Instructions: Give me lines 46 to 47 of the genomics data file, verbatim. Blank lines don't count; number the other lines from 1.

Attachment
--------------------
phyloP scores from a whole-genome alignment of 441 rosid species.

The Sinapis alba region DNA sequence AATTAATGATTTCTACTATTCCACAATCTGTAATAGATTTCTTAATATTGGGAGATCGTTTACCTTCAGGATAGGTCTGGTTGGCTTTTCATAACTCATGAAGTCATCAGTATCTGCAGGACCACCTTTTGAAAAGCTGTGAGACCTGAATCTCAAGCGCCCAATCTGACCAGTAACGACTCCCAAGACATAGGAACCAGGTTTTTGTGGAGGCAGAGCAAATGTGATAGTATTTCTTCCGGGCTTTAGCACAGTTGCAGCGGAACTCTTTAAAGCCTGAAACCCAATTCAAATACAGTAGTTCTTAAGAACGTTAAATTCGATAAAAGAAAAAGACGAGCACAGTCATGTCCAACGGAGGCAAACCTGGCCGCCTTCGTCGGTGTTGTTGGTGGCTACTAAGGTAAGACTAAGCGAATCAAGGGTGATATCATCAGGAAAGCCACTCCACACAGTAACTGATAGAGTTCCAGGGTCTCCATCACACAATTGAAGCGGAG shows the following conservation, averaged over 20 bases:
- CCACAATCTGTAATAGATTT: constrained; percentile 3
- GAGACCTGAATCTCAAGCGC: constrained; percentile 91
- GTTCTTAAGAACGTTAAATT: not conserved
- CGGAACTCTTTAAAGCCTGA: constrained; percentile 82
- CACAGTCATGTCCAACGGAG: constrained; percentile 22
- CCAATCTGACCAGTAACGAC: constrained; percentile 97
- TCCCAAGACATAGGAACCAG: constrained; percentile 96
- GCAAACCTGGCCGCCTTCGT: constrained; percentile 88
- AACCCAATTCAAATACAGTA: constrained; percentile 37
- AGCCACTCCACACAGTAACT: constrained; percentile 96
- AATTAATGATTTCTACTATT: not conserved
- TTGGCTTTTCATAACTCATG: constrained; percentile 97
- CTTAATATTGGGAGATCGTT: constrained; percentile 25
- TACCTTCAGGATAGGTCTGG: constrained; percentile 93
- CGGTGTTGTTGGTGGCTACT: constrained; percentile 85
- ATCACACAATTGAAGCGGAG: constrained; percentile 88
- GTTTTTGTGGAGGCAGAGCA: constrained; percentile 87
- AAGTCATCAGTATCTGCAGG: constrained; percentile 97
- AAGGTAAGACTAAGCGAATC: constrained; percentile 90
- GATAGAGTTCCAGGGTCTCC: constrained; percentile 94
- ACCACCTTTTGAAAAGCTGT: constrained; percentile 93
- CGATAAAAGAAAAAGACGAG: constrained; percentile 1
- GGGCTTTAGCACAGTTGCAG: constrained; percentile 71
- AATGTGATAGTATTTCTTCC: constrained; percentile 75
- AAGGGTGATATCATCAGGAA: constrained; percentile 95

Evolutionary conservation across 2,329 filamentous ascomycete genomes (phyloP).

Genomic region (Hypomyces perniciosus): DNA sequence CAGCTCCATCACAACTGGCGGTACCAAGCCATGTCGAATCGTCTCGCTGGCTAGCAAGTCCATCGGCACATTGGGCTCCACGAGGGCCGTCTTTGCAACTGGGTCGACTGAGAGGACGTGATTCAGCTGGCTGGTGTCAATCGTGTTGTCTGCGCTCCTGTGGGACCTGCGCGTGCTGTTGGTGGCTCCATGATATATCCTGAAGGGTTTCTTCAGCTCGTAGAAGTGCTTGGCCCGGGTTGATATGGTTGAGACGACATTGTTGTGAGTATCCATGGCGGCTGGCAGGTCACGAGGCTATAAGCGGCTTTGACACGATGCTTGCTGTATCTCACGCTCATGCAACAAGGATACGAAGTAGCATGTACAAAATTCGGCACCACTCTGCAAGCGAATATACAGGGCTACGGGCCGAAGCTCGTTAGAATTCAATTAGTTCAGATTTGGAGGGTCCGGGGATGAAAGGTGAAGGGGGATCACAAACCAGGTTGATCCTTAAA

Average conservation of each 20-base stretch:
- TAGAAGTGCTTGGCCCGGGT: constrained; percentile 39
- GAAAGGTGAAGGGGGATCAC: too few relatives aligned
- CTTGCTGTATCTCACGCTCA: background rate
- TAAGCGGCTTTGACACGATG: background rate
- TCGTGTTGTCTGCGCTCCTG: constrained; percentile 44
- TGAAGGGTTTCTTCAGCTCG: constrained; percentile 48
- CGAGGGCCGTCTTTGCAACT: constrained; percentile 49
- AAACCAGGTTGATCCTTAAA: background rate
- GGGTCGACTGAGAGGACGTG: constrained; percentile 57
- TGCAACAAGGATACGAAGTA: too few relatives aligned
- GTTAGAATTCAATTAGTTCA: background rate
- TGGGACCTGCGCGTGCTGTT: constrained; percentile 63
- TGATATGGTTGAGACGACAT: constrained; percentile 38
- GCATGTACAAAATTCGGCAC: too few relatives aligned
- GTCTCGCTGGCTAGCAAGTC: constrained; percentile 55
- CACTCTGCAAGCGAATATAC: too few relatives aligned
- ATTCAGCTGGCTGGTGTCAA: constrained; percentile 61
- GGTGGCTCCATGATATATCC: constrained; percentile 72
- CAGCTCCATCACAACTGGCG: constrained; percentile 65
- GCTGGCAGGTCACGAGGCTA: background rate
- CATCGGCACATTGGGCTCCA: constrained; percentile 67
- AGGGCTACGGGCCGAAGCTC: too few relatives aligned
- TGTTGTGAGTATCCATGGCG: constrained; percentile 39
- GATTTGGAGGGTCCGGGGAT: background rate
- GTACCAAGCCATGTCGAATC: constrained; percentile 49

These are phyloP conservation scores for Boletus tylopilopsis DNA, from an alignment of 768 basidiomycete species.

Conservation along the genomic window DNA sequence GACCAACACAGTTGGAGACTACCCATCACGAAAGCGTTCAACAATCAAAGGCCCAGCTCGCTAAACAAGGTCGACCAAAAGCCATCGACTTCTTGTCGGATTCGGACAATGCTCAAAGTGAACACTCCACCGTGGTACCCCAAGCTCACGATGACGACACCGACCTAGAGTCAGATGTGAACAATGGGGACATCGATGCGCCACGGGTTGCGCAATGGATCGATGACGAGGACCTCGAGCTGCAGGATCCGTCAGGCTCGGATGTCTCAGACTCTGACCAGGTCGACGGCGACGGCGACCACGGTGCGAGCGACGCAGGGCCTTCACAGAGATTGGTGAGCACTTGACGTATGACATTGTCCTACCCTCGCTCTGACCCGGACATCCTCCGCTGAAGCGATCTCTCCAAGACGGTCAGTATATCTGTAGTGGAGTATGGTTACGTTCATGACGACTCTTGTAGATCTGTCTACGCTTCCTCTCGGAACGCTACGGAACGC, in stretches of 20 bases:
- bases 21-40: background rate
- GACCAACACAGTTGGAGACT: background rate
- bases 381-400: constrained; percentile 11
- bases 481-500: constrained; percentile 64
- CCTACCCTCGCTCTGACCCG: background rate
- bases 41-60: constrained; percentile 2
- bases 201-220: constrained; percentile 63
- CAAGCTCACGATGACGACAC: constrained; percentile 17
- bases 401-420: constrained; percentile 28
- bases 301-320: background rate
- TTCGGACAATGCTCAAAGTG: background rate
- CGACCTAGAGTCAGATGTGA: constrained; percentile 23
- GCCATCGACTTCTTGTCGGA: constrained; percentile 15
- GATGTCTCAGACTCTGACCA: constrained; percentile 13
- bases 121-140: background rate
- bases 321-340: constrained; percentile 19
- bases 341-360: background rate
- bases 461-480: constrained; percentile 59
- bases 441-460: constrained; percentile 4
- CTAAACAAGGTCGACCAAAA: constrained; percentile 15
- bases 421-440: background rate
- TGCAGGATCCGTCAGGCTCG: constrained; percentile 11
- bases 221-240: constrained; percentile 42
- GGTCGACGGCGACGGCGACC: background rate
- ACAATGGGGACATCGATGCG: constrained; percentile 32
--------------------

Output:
- CACTCTGCAAGCGAATATAC: too few relatives aligned
- ATTCAGCTGGCTGGTGTCAA: constrained; percentile 61